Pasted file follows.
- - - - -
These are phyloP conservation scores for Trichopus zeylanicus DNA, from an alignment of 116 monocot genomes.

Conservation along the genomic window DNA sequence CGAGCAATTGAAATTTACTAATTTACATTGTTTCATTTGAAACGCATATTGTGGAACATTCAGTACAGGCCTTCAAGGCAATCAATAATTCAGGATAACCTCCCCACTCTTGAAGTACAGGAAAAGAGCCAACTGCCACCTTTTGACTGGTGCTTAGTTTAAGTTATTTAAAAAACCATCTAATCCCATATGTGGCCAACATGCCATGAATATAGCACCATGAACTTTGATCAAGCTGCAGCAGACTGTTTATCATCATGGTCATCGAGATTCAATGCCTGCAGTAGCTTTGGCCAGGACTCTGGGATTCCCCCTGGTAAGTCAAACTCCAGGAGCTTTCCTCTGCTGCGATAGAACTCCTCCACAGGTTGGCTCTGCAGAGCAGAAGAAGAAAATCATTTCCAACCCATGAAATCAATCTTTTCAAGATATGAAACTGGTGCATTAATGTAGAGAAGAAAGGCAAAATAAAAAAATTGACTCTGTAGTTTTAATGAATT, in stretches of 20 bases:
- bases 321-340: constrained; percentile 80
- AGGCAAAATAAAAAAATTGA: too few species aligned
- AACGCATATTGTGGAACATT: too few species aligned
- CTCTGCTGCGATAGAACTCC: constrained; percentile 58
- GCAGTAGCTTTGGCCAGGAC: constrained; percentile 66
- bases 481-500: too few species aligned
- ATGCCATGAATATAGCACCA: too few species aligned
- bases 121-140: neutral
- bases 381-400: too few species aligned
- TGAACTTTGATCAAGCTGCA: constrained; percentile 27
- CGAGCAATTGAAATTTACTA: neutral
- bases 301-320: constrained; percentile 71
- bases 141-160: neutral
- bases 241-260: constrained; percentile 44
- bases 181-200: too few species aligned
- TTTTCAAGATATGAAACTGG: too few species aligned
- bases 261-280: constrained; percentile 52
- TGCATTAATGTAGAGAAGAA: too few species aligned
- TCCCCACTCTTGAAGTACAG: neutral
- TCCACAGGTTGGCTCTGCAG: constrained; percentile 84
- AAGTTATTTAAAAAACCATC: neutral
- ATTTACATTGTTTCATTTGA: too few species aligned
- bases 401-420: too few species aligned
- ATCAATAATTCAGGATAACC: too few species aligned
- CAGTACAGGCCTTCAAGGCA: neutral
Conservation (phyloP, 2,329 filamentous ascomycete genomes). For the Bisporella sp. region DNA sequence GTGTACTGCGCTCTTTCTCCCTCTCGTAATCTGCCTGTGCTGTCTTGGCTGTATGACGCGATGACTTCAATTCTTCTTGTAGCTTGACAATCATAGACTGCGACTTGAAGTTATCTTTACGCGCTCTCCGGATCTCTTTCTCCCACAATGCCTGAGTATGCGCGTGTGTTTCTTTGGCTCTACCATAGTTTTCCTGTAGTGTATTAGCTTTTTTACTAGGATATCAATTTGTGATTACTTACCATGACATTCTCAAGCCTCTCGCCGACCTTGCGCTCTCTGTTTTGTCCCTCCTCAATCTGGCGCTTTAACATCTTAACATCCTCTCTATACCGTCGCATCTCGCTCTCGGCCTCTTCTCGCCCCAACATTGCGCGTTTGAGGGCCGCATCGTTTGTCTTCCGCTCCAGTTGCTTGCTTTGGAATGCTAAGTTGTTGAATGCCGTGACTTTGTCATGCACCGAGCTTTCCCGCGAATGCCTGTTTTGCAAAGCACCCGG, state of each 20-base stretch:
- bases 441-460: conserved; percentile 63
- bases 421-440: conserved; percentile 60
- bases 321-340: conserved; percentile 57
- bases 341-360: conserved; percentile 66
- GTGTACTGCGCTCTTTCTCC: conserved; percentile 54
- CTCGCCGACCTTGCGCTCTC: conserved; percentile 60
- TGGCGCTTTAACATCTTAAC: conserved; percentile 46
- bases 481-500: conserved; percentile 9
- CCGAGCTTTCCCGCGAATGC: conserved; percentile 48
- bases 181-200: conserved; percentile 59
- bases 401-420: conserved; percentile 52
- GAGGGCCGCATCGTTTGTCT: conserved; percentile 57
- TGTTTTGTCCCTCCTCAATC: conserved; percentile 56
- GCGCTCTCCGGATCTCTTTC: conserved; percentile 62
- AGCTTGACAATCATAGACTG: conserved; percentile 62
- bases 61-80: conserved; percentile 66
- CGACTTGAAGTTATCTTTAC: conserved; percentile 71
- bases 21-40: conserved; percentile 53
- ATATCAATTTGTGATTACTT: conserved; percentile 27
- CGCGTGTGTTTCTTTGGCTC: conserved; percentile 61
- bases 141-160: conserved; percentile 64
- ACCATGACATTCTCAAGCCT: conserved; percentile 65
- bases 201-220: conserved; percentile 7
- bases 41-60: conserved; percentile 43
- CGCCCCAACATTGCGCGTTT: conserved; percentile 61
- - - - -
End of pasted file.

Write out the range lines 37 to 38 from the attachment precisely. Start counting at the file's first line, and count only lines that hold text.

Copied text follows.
- CCGAGCTTTCCCGCGAATGC: conserved; percentile 48
- bases 181-200: conserved; percentile 59